Compo corner: Learning about composition dolls

Compo corner: Learning about composition dolls

Schoonmaker, Patricia N


Q Here is a newly acquired 20-inch baby doll with dark painted hair, single-stroke brows, blue glassine eyes with real upper lashes, and a closed rosebud mouth. She has a cloth body with composition arms and legs and has a unique story behind her. As Effanbees are my favorites, I told my husband when he attends auctions, as he does quite often, if you ever see dolls with “Effanbee” on them, to buy, even without me there, if the dolls are in good condition. Well, he did himself right well for his first time of buying me a doll. He bought this doll for $20. She is all original, even to her booties. I have researched in books and I believe she is Sweetie Pie. Am I right?

A What an amazing good luck story! Of course, she is worth many times over the price. (Evidently no other doll collectors were at this auction.) Yes, she is one version of Sweetie Pie that I have seen with gold paper heart tag. The doll made her debut in August 1942 in Playthings magazine. The company announced there would be no more Dy-Dee dolls after the current stock was gone, because rubber supplies were going to the World War II effort. So Sweetie Pie was created in her place and was still selling in 1950. Many of the dolls had tousled wigs and flirting eyes. Playthings stated: “She is a handsome doll and has many attributes, to say nothing of moving in a wide range of financial circles, starting at $4.95 and landing with a triumphant gesture in the $69.95 class. People have become used to dolls in the higher brackets.” F. A. O. Schwarz in the 1940s featured Sweetie Pie in a trunk with deluxe wardrobe and accessories.


Q Can you help me out on the identity of this 11-inch doll with side-glancing two-tone painted blue eyes with white highlight and painted upper lashes? There is a button nose and tiny closed mouth, as well as painted golden hair. I want to know how to dress him or her.

A You have an Alexander Little Cherub, a seldom-seen example. The doll was available in 1945 and 1946 only. She wore a frilly bonnet with double ruffles and a pink dress with high yoke, lace at sleeve edges, and a full short skirt. An embroidered square medallion of white was used as collar trim.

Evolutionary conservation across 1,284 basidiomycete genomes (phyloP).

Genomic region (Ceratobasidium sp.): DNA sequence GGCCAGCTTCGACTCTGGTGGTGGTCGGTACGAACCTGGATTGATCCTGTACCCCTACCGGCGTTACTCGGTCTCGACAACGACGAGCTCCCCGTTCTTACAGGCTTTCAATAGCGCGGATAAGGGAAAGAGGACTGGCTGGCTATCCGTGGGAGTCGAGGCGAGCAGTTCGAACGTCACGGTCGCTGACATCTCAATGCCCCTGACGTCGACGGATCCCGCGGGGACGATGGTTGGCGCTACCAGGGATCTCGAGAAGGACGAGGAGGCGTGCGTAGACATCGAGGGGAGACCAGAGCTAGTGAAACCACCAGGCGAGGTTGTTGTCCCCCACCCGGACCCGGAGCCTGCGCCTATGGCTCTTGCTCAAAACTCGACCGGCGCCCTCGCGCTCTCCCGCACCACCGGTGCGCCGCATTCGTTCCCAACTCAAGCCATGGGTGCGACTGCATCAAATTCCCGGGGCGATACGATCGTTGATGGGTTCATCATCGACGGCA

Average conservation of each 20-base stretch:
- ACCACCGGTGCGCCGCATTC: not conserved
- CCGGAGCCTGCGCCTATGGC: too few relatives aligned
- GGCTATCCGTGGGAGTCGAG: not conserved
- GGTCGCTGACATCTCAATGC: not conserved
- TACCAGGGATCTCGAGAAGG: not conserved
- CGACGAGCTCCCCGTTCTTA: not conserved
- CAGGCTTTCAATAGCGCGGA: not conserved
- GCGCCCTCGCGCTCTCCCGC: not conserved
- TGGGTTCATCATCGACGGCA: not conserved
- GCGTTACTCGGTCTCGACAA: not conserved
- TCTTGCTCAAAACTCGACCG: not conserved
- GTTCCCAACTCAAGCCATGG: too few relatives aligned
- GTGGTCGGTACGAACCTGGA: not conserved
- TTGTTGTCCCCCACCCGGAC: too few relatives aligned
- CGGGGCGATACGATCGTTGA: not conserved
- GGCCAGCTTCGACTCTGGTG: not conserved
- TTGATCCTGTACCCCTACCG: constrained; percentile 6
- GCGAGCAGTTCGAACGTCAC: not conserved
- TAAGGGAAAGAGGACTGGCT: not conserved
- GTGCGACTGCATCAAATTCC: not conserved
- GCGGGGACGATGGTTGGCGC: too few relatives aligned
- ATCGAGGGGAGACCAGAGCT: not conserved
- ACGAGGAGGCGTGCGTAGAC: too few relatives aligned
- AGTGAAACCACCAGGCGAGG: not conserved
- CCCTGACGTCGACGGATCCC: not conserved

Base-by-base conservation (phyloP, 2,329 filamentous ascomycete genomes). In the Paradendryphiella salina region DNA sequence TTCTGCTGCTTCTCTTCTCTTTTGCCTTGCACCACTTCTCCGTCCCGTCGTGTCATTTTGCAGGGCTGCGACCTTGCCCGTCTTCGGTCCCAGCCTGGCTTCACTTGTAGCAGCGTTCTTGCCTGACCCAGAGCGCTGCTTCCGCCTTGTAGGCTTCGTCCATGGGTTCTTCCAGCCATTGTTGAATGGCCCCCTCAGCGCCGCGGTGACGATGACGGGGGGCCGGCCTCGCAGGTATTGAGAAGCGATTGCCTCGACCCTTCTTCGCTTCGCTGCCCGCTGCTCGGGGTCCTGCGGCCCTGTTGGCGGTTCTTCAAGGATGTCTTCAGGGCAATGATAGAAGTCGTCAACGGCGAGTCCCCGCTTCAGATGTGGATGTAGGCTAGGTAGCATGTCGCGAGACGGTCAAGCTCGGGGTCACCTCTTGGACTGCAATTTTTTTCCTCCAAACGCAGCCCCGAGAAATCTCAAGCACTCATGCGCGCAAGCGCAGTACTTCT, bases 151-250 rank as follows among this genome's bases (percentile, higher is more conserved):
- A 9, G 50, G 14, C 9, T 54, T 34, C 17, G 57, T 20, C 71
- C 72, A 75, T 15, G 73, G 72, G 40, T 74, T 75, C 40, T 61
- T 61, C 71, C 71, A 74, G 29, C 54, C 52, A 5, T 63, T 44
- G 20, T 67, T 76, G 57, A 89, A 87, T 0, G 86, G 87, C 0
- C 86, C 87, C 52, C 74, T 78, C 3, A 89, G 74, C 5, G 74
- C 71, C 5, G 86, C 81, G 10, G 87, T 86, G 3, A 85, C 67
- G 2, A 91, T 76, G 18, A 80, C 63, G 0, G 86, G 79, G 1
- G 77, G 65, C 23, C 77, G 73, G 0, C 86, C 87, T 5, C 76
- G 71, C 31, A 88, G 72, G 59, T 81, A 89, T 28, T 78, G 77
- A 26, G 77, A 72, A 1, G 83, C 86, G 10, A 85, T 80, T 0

Q I would like to compliment you on your Compo Corner column. It’s so well-researched and an important reason why I subscribe. I save all the pictures in an album to augment my other research material. Thank you so much, as your columns have been very useful in identifying my compo dolls.

Enclosed are photos of a doll head that has all the earmarks of being from the same genre as the mystery doll discussed in your May Doll Reader column. She has the same hair definition and headband shown in your photos but in the form of a shoulder-head. The lip painting is the same but the eyes are black on blue on white. The painting is cheaply done over a somewhat less-than-professionally-trimmed mold. Unlike the doll shown in May, this doll has no marks on the head. I was attracted to it and I pinched it from my sister’s spare parts pile. I would like to restore it. This probably adds to the mystery instead of providing a solution.

A Thank you so much for the kind words. All the Doll Reader columnists strive to help collectors know more about their dolls and are happy to succeed. Your doll is one version of the many, many Patsy look-alikes. This type of doll sold for 25 cents in the early 1930s, hence not much hand labor was used. The head has marvelous detail in the hair comb marks and hair bandeau. Of course, she had a cloth body with compo hands up to the elbow. Some had compo wire-on legs. We have no further reports on the May 2003 mystery Patsy type, so if anyone has information, write me!


Q Enclosed are photos of a 13-inch compo I bought recently. Except for her toes, her compo is great. Someone has sanded off much of her hair paint. She has brown eyes, single-stroke brown brows, and a tiny rosebud mouth. She came in a trunk with travel stickers with additional clothes. Two print dresses are factory made and too big for her. There are no marks on her. Could she be a Patsy?

A Your doll is one version of American Character Sally. She has had a wig, and on the three-quarter view, you can see that the side and front hair was never painted. The dress style at this time was above the knee. Sally was American Character’s answer to Effanbee’s Patsy and was very popular. Most Sallys are marked, but some are not. We will include photos of Effanbee’s Patsy from our files for comparison.

Copyright Ashton International Media, Inc. Nov 2003

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